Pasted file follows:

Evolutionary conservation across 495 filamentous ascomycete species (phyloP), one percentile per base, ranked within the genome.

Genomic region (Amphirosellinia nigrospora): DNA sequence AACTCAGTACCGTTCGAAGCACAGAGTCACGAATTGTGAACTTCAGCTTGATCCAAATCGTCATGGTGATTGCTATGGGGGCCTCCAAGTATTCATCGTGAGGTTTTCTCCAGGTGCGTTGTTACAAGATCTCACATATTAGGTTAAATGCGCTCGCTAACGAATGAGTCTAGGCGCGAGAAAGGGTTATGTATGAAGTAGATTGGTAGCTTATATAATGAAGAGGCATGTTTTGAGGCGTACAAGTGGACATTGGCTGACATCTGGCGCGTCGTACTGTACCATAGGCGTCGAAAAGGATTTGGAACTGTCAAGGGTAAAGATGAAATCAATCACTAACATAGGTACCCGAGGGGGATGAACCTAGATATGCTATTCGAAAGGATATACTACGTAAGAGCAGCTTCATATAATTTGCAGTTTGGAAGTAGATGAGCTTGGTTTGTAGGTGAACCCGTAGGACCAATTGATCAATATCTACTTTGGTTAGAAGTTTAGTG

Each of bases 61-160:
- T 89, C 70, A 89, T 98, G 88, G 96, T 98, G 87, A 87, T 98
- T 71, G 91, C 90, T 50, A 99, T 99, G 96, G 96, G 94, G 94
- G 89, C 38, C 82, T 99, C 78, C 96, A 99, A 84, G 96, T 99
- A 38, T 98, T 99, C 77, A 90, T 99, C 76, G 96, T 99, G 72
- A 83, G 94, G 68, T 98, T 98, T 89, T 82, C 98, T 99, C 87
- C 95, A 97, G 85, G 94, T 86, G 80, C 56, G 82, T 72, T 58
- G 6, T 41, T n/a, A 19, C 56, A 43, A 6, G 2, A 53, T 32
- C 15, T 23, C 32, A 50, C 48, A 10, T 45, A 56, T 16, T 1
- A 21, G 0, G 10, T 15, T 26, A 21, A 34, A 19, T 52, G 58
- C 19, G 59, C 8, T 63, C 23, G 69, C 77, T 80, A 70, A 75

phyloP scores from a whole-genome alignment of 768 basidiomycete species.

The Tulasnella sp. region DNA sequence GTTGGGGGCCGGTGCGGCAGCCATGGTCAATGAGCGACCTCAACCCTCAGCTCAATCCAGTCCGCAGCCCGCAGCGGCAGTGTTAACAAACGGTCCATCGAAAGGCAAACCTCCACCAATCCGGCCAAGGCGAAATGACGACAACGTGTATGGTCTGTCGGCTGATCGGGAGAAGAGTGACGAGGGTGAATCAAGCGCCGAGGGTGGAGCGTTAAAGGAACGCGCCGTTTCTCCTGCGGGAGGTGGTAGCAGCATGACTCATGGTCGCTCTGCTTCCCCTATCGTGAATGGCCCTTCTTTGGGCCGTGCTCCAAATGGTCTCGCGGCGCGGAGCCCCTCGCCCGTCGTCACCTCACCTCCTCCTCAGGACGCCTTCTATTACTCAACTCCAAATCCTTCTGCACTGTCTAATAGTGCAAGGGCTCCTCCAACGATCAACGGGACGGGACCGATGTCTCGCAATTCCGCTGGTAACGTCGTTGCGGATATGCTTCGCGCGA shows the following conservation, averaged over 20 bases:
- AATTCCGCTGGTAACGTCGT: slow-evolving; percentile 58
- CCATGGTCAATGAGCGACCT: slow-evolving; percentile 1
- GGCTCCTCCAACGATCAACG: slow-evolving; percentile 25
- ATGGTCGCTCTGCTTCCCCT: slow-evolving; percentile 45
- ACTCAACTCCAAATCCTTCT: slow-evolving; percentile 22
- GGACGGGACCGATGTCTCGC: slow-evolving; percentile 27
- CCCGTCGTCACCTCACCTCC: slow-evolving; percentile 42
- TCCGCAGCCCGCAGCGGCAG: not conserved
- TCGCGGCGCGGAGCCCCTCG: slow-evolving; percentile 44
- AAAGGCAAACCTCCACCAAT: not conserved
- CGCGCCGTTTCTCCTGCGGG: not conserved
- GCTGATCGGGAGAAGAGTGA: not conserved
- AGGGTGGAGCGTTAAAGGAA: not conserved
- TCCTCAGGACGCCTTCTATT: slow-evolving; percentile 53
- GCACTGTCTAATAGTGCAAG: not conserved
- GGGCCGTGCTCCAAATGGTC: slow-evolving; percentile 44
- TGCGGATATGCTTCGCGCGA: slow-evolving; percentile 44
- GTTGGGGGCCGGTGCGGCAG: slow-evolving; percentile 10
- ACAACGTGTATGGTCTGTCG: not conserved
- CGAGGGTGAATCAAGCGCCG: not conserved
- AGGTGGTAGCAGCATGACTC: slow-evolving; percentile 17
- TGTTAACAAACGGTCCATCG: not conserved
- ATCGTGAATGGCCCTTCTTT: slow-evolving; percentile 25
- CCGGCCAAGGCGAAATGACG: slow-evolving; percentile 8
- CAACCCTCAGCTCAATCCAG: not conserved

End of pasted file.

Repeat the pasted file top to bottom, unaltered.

Evolutionary conservation across 495 filamentous ascomycete species (phyloP), one percentile per base, ranked within the genome.

Genomic region (Amphirosellinia nigrospora): DNA sequence AACTCAGTACCGTTCGAAGCACAGAGTCACGAATTGTGAACTTCAGCTTGATCCAAATCGTCATGGTGATTGCTATGGGGGCCTCCAAGTATTCATCGTGAGGTTTTCTCCAGGTGCGTTGTTACAAGATCTCACATATTAGGTTAAATGCGCTCGCTAACGAATGAGTCTAGGCGCGAGAAAGGGTTATGTATGAAGTAGATTGGTAGCTTATATAATGAAGAGGCATGTTTTGAGGCGTACAAGTGGACATTGGCTGACATCTGGCGCGTCGTACTGTACCATAGGCGTCGAAAAGGATTTGGAACTGTCAAGGGTAAAGATGAAATCAATCACTAACATAGGTACCCGAGGGGGATGAACCTAGATATGCTATTCGAAAGGATATACTACGTAAGAGCAGCTTCATATAATTTGCAGTTTGGAAGTAGATGAGCTTGGTTTGTAGGTGAACCCGTAGGACCAATTGATCAATATCTACTTTGGTTAGAAGTTTAGTG

Each of bases 61-160:
- T 89, C 70, A 89, T 98, G 88, G 96, T 98, G 87, A 87, T 98
- T 71, G 91, C 90, T 50, A 99, T 99, G 96, G 96, G 94, G 94
- G 89, C 38, C 82, T 99, C 78, C 96, A 99, A 84, G 96, T 99
- A 38, T 98, T 99, C 77, A 90, T 99, C 76, G 96, T 99, G 72
- A 83, G 94, G 68, T 98, T 98, T 89, T 82, C 98, T 99, C 87
- C 95, A 97, G 85, G 94, T 86, G 80, C 56, G 82, T 72, T 58
- G 6, T 41, T n/a, A 19, C 56, A 43, A 6, G 2, A 53, T 32
- C 15, T 23, C 32, A 50, C 48, A 10, T 45, A 56, T 16, T 1
- A 21, G 0, G 10, T 15, T 26, A 21, A 34, A 19, T 52, G 58
- C 19, G 59, C 8, T 63, C 23, G 69, C 77, T 80, A 70, A 75

phyloP scores from a whole-genome alignment of 768 basidiomycete species.

The Tulasnella sp. region DNA sequence GTTGGGGGCCGGTGCGGCAGCCATGGTCAATGAGCGACCTCAACCCTCAGCTCAATCCAGTCCGCAGCCCGCAGCGGCAGTGTTAACAAACGGTCCATCGAAAGGCAAACCTCCACCAATCCGGCCAAGGCGAAATGACGACAACGTGTATGGTCTGTCGGCTGATCGGGAGAAGAGTGACGAGGGTGAATCAAGCGCCGAGGGTGGAGCGTTAAAGGAACGCGCCGTTTCTCCTGCGGGAGGTGGTAGCAGCATGACTCATGGTCGCTCTGCTTCCCCTATCGTGAATGGCCCTTCTTTGGGCCGTGCTCCAAATGGTCTCGCGGCGCGGAGCCCCTCGCCCGTCGTCACCTCACCTCCTCCTCAGGACGCCTTCTATTACTCAACTCCAAATCCTTCTGCACTGTCTAATAGTGCAAGGGCTCCTCCAACGATCAACGGGACGGGACCGATGTCTCGCAATTCCGCTGGTAACGTCGTTGCGGATATGCTTCGCGCGA shows the following conservation, averaged over 20 bases:
- AATTCCGCTGGTAACGTCGT: slow-evolving; percentile 58
- CCATGGTCAATGAGCGACCT: slow-evolving; percentile 1
- GGCTCCTCCAACGATCAACG: slow-evolving; percentile 25
- ATGGTCGCTCTGCTTCCCCT: slow-evolving; percentile 45
- ACTCAACTCCAAATCCTTCT: slow-evolving; percentile 22
- GGACGGGACCGATGTCTCGC: slow-evolving; percentile 27
- CCCGTCGTCACCTCACCTCC: slow-evolving; percentile 42
- TCCGCAGCCCGCAGCGGCAG: not conserved
- TCGCGGCGCGGAGCCCCTCG: slow-evolving; percentile 44
- AAAGGCAAACCTCCACCAAT: not conserved
- CGCGCCGTTTCTCCTGCGGG: not conserved
- GCTGATCGGGAGAAGAGTGA: not conserved
- AGGGTGGAGCGTTAAAGGAA: not conserved
- TCCTCAGGACGCCTTCTATT: slow-evolving; percentile 53
- GCACTGTCTAATAGTGCAAG: not conserved
- GGGCCGTGCTCCAAATGGTC: slow-evolving; percentile 44
- TGCGGATATGCTTCGCGCGA: slow-evolving; percentile 44
- GTTGGGGGCCGGTGCGGCAG: slow-evolving; percentile 10
- ACAACGTGTATGGTCTGTCG: not conserved
- CGAGGGTGAATCAAGCGCCG: not conserved
- AGGTGGTAGCAGCATGACTC: slow-evolving; percentile 17
- TGTTAACAAACGGTCCATCG: not conserved
- ATCGTGAATGGCCCTTCTTT: slow-evolving; percentile 25
- CCGGCCAAGGCGAAATGACG: slow-evolving; percentile 8
- CAACCCTCAGCTCAATCCAG: not conserved